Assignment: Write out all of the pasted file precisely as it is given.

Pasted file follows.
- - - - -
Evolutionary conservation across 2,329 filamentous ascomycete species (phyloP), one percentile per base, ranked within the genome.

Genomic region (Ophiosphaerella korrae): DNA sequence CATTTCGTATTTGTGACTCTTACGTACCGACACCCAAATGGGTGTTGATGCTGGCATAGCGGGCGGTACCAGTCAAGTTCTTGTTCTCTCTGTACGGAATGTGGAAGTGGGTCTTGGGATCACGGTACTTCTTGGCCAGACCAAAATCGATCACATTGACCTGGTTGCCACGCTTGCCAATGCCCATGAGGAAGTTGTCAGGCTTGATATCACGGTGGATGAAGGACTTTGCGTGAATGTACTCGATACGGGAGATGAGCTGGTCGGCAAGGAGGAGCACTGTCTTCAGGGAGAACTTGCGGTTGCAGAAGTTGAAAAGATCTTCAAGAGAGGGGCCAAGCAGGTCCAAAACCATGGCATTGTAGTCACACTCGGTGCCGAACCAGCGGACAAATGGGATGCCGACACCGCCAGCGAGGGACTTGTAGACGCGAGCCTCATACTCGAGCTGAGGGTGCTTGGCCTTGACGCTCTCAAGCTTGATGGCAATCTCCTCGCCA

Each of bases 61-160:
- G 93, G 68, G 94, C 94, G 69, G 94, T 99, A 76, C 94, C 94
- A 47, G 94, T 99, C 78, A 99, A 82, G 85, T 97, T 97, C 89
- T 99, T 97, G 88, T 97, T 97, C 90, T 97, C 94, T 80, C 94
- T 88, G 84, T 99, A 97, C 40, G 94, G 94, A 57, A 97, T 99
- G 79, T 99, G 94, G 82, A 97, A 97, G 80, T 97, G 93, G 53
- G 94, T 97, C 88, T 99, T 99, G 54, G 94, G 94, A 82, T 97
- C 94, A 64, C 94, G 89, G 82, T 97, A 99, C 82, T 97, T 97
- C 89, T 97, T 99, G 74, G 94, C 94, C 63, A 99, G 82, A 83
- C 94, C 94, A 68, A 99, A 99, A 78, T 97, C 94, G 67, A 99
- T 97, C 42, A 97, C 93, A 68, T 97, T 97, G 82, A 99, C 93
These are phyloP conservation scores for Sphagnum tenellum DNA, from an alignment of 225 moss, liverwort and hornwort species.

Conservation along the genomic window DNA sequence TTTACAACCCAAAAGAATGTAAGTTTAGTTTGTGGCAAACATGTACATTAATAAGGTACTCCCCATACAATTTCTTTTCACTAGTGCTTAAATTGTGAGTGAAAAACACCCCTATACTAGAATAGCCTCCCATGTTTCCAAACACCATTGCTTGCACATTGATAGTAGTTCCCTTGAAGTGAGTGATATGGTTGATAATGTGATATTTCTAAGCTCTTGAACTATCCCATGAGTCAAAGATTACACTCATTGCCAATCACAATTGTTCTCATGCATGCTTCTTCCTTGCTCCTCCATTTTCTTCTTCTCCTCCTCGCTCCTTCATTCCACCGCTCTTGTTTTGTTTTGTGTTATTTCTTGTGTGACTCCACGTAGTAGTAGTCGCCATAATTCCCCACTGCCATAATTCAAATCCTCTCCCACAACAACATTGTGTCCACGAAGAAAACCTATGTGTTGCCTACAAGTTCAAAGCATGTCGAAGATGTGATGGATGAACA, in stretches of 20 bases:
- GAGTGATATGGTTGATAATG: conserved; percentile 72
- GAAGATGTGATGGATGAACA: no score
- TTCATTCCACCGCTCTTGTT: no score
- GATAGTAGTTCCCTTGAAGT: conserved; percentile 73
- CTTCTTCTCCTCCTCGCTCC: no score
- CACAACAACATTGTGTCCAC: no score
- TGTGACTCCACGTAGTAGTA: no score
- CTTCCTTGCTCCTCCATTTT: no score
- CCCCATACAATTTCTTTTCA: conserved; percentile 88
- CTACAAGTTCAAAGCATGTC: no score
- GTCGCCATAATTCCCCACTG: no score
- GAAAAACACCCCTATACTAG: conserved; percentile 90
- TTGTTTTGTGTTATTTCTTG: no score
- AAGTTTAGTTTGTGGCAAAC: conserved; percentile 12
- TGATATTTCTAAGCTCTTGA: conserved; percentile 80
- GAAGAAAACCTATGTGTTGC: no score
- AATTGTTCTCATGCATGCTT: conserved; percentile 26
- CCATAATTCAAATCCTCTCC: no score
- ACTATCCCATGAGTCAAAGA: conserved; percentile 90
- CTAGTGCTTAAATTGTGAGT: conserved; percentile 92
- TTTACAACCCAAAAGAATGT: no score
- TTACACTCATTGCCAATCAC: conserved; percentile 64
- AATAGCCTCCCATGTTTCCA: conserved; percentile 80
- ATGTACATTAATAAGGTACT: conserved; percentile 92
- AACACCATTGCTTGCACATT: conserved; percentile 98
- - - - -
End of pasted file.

Evolutionary conservation across 2,329 filamentous ascomycete species (phyloP), one percentile per base, ranked within the genome.

Genomic region (Ophiosphaerella korrae): DNA sequence CATTTCGTATTTGTGACTCTTACGTACCGACACCCAAATGGGTGTTGATGCTGGCATAGCGGGCGGTACCAGTCAAGTTCTTGTTCTCTCTGTACGGAATGTGGAAGTGGGTCTTGGGATCACGGTACTTCTTGGCCAGACCAAAATCGATCACATTGACCTGGTTGCCACGCTTGCCAATGCCCATGAGGAAGTTGTCAGGCTTGATATCACGGTGGATGAAGGACTTTGCGTGAATGTACTCGATACGGGAGATGAGCTGGTCGGCAAGGAGGAGCACTGTCTTCAGGGAGAACTTGCGGTTGCAGAAGTTGAAAAGATCTTCAAGAGAGGGGCCAAGCAGGTCCAAAACCATGGCATTGTAGTCACACTCGGTGCCGAACCAGCGGACAAATGGGATGCCGACACCGCCAGCGAGGGACTTGTAGACGCGAGCCTCATACTCGAGCTGAGGGTGCTTGGCCTTGACGCTCTCAAGCTTGATGGCAATCTCCTCGCCA

Each of bases 61-160:
- G 93, G 68, G 94, C 94, G 69, G 94, T 99, A 76, C 94, C 94
- A 47, G 94, T 99, C 78, A 99, A 82, G 85, T 97, T 97, C 89
- T 99, T 97, G 88, T 97, T 97, C 90, T 97, C 94, T 80, C 94
- T 88, G 84, T 99, A 97, C 40, G 94, G 94, A 57, A 97, T 99
- G 79, T 99, G 94, G 82, A 97, A 97, G 80, T 97, G 93, G 53
- G 94, T 97, C 88, T 99, T 99, G 54, G 94, G 94, A 82, T 97
- C 94, A 64, C 94, G 89, G 82, T 97, A 99, C 82, T 97, T 97
- C 89, T 97, T 99, G 74, G 94, C 94, C 63, A 99, G 82, A 83
- C 94, C 94, A 68, A 99, A 99, A 78, T 97, C 94, G 67, A 99
- T 97, C 42, A 97, C 93, A 68, T 97, T 97, G 82, A 99, C 93
These are phyloP conservation scores for Sphagnum tenellum DNA, from an alignment of 225 moss, liverwort and hornwort species.

Conservation along the genomic window DNA sequence TTTACAACCCAAAAGAATGTAAGTTTAGTTTGTGGCAAACATGTACATTAATAAGGTACTCCCCATACAATTTCTTTTCACTAGTGCTTAAATTGTGAGTGAAAAACACCCCTATACTAGAATAGCCTCCCATGTTTCCAAACACCATTGCTTGCACATTGATAGTAGTTCCCTTGAAGTGAGTGATATGGTTGATAATGTGATATTTCTAAGCTCTTGAACTATCCCATGAGTCAAAGATTACACTCATTGCCAATCACAATTGTTCTCATGCATGCTTCTTCCTTGCTCCTCCATTTTCTTCTTCTCCTCCTCGCTCCTTCATTCCACCGCTCTTGTTTTGTTTTGTGTTATTTCTTGTGTGACTCCACGTAGTAGTAGTCGCCATAATTCCCCACTGCCATAATTCAAATCCTCTCCCACAACAACATTGTGTCCACGAAGAAAACCTATGTGTTGCCTACAAGTTCAAAGCATGTCGAAGATGTGATGGATGAACA, in stretches of 20 bases:
- GAGTGATATGGTTGATAATG: conserved; percentile 72
- GAAGATGTGATGGATGAACA: no score
- TTCATTCCACCGCTCTTGTT: no score
- GATAGTAGTTCCCTTGAAGT: conserved; percentile 73
- CTTCTTCTCCTCCTCGCTCC: no score
- CACAACAACATTGTGTCCAC: no score
- TGTGACTCCACGTAGTAGTA: no score
- CTTCCTTGCTCCTCCATTTT: no score
- CCCCATACAATTTCTTTTCA: conserved; percentile 88
- CTACAAGTTCAAAGCATGTC: no score
- GTCGCCATAATTCCCCACTG: no score
- GAAAAACACCCCTATACTAG: conserved; percentile 90
- TTGTTTTGTGTTATTTCTTG: no score
- AAGTTTAGTTTGTGGCAAAC: conserved; percentile 12
- TGATATTTCTAAGCTCTTGA: conserved; percentile 80
- GAAGAAAACCTATGTGTTGC: no score
- AATTGTTCTCATGCATGCTT: conserved; percentile 26
- CCATAATTCAAATCCTCTCC: no score
- ACTATCCCATGAGTCAAAGA: conserved; percentile 90
- CTAGTGCTTAAATTGTGAGT: conserved; percentile 92
- TTTACAACCCAAAAGAATGT: no score
- TTACACTCATTGCCAATCAC: conserved; percentile 64
- AATAGCCTCCCATGTTTCCA: conserved; percentile 80
- ATGTACATTAATAAGGTACT: conserved; percentile 92
- AACACCATTGCTTGCACATT: conserved; percentile 98